- The Washington Times - Wednesday, June 11, 2008


Obama too liberal, Democrat declares

OKLAHOMA CITY | Democratic Rep. Dan Boren of Oklahoma said Tuesday Barack Obama is “the most liberal senator” in Congress and that he has no intention of endorsing him for the White House.

However, Mr. Boren will vote for Mr. Obama at the Democratic National Convention in Denver in August and will vote Democratic on Nov. 4.

“I think this is an important time for our country,” Mr. Boren told

said in a telephone interview withg a terrible economic downturn. We have high gasoline prices. We have problems in our foreign policy. That’s why I think it’s important.”

Mr. Boren, the lone Democrat in Oklahoma’s congressional delegation, said that while Mr. Obama has talked about working with Republicans, “unfortunately, his record does not reflect working in a bipartisan fashion.”

Mr. Boren, a self-described centrist, is seeking a third term this year in a mostly rural district that stretches across eastern Oklahoma.

“We’re much more conservative,” Mr. Boren said of his district. “I’ve got to reflect my district. No one means more to me than the people who elected me. I have to listen to them.”


Anti-drug bill eyes $1 billion for Mexico

The House Tuesday authorized spending $1.6 billion over the next three years to help Mexico and other countries counter growing drug violence and the cartels behind it. But the money isn’t assured.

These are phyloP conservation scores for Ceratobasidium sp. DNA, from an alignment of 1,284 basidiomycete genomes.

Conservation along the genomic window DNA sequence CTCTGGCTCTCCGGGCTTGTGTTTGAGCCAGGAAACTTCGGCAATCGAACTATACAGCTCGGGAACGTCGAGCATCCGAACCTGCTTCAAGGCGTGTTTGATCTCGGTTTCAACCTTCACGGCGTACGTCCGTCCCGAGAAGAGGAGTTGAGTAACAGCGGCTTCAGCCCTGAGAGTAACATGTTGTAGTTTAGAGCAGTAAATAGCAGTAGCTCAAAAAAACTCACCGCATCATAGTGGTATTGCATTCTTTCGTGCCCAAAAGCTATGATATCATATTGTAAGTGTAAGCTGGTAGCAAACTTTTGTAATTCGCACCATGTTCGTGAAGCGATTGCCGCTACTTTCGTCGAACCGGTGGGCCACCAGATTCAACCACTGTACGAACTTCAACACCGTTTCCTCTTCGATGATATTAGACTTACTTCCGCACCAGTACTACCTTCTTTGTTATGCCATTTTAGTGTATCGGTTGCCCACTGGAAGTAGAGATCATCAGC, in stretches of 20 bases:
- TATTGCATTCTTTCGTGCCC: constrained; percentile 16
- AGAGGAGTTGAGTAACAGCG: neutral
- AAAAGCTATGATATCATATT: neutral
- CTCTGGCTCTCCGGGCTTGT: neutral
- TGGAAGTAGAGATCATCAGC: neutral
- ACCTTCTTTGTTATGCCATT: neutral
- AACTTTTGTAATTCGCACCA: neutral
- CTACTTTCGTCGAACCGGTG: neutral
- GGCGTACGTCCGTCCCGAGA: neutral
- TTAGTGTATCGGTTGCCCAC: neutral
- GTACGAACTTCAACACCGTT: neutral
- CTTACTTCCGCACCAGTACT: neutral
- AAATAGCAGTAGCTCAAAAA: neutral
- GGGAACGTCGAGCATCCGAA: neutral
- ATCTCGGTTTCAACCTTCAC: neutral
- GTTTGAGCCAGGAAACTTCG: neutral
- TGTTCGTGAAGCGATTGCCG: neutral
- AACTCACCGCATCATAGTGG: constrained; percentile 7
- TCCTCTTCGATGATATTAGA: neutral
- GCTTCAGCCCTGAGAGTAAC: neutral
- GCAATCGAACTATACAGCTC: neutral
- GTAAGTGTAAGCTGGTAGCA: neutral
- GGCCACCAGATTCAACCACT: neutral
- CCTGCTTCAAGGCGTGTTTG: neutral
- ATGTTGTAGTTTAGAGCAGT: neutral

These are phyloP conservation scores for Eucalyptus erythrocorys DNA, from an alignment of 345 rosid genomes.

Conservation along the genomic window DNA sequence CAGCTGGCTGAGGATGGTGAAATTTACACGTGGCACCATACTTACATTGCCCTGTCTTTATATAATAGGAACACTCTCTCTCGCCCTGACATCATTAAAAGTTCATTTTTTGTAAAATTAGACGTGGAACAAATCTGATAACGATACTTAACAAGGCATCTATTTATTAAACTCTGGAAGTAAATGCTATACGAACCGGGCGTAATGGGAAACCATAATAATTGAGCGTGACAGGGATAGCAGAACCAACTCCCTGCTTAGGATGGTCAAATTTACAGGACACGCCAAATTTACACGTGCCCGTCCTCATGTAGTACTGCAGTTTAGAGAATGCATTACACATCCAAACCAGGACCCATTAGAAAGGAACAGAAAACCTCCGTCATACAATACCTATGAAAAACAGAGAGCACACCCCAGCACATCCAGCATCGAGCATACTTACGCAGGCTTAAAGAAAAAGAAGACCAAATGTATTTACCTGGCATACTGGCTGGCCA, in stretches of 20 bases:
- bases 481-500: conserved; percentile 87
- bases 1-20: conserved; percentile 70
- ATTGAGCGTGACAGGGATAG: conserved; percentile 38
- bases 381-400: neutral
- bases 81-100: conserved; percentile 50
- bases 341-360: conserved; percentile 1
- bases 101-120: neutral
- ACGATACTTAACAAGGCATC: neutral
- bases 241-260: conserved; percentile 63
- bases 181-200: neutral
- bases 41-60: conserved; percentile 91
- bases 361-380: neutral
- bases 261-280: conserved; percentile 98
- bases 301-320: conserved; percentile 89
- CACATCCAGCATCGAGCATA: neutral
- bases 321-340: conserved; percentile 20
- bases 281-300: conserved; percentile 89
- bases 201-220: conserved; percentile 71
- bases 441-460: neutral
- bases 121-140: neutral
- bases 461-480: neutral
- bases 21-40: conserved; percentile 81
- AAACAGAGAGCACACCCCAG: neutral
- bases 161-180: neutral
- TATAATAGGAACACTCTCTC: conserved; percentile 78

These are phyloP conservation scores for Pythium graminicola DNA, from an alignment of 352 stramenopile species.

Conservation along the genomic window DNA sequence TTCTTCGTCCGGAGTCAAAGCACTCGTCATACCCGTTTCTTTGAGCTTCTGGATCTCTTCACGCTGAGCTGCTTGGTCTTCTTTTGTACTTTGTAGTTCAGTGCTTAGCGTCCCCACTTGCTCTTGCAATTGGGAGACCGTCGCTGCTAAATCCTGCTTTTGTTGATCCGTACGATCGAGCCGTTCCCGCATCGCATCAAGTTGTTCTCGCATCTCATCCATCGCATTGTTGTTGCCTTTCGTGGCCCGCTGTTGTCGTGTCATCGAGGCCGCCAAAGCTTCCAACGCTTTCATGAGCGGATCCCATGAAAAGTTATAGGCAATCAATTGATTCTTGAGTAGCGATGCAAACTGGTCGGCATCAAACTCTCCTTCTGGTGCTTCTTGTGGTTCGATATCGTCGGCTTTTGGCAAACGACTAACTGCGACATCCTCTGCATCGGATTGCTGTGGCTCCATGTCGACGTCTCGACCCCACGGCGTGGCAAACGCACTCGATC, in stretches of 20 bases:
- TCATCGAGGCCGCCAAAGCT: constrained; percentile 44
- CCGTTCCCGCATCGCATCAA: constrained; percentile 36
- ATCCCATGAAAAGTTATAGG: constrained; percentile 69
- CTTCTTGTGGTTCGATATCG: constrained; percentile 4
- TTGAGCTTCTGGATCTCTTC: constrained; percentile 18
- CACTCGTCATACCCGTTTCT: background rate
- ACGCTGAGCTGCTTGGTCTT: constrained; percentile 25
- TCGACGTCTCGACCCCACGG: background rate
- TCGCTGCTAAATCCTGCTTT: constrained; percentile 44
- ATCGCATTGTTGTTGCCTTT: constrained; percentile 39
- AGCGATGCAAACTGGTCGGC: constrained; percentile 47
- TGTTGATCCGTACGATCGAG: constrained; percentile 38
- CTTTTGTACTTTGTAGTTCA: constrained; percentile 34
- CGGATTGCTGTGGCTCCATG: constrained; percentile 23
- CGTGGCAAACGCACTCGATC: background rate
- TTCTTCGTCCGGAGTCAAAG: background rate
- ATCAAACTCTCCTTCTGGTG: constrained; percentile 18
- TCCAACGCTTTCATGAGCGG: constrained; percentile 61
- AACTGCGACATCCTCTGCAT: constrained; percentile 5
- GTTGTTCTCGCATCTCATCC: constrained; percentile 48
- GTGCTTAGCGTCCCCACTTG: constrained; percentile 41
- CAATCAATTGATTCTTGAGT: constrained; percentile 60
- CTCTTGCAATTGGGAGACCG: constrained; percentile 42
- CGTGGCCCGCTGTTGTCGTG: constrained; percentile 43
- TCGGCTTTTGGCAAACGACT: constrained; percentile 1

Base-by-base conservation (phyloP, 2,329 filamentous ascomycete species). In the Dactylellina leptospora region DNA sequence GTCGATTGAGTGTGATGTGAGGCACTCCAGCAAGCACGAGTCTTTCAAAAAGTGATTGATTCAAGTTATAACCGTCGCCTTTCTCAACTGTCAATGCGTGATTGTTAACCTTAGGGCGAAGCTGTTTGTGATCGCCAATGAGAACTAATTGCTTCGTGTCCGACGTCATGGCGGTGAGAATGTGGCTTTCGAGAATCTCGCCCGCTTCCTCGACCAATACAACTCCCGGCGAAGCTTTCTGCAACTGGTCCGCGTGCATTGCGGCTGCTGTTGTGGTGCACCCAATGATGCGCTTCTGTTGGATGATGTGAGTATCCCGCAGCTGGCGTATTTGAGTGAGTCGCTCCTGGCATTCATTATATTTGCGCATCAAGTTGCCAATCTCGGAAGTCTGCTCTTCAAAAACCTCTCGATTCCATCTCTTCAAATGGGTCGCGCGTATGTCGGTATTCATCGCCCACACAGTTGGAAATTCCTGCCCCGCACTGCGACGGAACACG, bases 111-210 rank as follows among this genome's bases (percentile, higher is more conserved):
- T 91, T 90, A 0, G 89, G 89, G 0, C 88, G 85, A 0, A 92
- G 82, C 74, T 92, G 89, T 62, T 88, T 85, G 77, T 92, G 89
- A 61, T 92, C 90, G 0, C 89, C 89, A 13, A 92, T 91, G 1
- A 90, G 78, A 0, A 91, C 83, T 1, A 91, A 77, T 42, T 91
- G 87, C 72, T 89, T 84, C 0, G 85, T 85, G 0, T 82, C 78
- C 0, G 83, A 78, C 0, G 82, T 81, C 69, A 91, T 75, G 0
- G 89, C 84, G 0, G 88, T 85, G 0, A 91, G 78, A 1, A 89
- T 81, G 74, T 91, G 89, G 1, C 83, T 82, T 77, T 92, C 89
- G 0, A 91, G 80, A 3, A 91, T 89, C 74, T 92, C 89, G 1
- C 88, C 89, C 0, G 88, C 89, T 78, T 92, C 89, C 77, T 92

The bill, approved 311-106, will not provide any money to Mexico. That can come separately in pending bills funding the wars in Iraq and Afghanistan and future appropriations bills.

The House and Senate are negotiating with the administration on the war-spending bills to avoid a threatened veto by President Bush.

In addition, the Mexican government is opposing the anti-drug trafficking aid in the war bills because of requirements in it that Mexico says interfere with its sovereignty. A delegation of congressional members met with Mexico officials over the weekend to discuss Mexico’s concerns.

In the bill passed Tuesday, the House authorized about $1.1 billion for Mexico between 2008 and 2010; $405 million for Central America and Caribbean countries and $74 million for the Justice Department to stem the flow of U.S. guns into Mexico.


Ex-officer admits to Baghdad bribery

A retired Army lieutenant colonel pleaded guilty Tuesday to steering a Pentagon contract for warehouses in Iraq to a contractor in return for $4,000 cash and a $5,000 trip to Thailand.

Levonda J. Selph pleaded guilty to bribery and conspiracy in U.S. District Court as part of a plea bargain with the government in which she agreed to cooperate with the investigation. The Virginia resident also agreed to pay the government $9,000 in restitution and serve a prison term.

She agreed to sentencing guidelines that could result in a prison term of up to two years and nine months. The length will be set by U.S. District Judge Reggie B. Walton Oct. 14.

The government said that in 2005, Col. Selph of the Army National Guard served in Baghdad as head of a selection board that awarded an annual $12 million contract to build and operate Defense Department warehouses in Iraq. The winning contractor was not identified by name in the court documents.